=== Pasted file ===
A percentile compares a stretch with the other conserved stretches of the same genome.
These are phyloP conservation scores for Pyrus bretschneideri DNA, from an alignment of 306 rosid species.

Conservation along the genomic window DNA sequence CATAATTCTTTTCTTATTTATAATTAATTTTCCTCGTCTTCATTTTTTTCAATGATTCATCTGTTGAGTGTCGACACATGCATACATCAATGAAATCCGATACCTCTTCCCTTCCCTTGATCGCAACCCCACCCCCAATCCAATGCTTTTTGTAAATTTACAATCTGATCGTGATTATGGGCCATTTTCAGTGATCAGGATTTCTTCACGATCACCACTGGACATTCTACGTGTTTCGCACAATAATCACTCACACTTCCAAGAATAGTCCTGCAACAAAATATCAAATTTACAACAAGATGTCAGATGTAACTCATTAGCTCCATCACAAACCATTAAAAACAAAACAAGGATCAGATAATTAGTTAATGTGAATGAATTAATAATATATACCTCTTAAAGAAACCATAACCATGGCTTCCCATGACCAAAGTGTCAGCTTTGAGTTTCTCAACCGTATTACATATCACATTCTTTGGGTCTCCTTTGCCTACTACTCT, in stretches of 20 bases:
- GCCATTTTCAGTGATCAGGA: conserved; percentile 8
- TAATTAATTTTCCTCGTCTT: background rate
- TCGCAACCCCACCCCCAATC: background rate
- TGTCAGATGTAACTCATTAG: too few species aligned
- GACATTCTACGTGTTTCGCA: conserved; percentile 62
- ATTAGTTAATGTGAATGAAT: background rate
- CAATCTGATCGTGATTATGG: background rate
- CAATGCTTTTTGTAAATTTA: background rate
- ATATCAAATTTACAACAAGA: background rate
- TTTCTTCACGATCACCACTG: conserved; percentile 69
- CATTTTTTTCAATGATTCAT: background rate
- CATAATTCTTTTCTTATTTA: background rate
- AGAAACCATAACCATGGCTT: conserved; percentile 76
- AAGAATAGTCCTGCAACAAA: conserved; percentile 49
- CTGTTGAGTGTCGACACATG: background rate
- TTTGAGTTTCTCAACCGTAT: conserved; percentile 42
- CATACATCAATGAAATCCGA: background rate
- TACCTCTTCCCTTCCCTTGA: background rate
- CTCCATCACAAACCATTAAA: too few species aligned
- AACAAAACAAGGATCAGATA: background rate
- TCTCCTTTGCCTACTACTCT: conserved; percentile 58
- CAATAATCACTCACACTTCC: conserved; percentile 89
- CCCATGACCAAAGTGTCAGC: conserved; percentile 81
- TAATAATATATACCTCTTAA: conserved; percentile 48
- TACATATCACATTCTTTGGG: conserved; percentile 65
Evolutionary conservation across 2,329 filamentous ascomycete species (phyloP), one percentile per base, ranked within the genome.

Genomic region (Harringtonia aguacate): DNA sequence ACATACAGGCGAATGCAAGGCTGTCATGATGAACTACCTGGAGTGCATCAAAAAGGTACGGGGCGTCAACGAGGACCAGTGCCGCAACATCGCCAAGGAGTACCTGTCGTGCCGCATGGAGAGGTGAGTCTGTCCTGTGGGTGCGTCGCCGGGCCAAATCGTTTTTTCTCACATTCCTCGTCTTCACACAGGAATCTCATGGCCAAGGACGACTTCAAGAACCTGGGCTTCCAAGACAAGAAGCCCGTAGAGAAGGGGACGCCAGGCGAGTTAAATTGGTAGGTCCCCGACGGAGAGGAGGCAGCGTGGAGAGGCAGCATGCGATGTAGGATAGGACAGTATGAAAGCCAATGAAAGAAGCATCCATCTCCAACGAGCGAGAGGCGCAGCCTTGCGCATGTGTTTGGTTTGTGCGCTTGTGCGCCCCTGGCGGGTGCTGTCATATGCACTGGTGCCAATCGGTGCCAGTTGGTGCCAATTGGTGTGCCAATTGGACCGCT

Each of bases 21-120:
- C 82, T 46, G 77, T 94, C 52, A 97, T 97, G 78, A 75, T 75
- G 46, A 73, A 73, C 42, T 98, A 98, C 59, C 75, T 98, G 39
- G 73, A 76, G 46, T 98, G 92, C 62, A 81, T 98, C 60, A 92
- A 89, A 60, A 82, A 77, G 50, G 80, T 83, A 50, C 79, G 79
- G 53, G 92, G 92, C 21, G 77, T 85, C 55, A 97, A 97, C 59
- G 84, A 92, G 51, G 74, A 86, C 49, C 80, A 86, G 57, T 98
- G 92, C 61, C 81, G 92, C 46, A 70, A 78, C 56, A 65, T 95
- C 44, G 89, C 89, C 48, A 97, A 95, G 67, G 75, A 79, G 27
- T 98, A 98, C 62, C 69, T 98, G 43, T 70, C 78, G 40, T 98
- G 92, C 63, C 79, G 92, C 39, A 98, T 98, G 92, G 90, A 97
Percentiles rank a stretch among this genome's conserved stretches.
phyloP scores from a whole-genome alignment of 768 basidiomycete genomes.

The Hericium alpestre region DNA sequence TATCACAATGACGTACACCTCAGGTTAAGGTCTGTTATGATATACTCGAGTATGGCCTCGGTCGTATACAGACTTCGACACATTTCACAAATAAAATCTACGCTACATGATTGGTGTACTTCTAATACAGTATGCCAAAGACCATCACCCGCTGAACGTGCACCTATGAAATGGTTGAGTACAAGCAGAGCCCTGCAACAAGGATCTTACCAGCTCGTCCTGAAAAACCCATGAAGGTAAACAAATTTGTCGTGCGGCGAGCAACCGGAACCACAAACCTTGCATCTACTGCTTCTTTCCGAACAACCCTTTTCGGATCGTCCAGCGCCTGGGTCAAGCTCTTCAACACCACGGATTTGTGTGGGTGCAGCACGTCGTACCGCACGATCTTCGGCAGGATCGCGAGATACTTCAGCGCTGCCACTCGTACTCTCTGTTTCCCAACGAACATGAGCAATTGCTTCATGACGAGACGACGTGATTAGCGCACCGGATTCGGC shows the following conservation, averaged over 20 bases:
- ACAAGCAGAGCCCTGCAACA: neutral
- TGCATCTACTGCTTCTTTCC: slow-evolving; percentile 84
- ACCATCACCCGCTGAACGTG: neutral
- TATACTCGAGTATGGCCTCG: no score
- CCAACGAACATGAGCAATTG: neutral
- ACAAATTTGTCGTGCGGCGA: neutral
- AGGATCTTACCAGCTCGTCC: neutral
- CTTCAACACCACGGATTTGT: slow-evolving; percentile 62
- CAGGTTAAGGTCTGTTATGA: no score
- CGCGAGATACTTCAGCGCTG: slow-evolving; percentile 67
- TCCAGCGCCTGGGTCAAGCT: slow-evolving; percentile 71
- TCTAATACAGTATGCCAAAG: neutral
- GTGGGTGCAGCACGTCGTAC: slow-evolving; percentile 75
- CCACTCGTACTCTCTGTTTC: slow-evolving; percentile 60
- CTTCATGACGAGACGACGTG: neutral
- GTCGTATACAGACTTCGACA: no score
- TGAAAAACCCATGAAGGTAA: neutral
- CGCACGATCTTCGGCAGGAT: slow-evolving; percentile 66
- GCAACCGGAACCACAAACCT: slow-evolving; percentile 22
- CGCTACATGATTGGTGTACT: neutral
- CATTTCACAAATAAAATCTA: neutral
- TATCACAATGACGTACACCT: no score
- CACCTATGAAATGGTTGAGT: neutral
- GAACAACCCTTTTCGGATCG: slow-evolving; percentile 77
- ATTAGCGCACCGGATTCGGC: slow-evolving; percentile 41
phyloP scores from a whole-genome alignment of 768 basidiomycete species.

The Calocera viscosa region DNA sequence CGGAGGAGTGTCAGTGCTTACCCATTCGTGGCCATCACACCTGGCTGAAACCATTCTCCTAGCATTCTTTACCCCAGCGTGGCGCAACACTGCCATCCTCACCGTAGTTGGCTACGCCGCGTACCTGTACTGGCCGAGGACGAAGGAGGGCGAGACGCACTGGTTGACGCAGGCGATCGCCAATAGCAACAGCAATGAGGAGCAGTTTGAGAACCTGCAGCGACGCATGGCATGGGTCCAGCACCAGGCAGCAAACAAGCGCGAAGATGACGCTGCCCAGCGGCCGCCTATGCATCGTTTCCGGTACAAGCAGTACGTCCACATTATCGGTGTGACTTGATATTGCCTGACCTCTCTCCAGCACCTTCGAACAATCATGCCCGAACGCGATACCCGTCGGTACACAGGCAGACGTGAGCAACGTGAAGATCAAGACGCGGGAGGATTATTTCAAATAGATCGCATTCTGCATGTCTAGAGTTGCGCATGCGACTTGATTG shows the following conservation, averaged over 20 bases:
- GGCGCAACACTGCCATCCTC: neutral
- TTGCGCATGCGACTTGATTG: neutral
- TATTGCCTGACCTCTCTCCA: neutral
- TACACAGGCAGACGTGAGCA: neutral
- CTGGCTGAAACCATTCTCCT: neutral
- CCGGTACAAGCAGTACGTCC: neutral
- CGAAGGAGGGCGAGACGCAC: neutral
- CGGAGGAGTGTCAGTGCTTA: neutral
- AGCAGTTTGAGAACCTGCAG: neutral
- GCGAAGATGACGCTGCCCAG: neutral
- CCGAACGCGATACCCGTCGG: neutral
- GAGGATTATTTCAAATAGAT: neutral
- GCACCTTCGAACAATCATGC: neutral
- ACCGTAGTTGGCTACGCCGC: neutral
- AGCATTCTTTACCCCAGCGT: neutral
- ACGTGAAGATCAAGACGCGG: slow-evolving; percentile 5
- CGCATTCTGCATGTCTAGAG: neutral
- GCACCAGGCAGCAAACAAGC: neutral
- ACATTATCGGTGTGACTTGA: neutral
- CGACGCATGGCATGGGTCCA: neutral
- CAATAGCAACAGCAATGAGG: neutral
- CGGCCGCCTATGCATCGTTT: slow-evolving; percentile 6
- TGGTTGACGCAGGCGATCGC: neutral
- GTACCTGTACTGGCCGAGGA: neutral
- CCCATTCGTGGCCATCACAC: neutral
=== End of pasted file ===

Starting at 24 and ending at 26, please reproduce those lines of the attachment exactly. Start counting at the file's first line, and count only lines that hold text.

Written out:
- TCTCCTTTGCCTACTACTCT: conserved; percentile 58
- CAATAATCACTCACACTTCC: conserved; percentile 89
- CCCATGACCAAAGTGTCAGC: conserved; percentile 81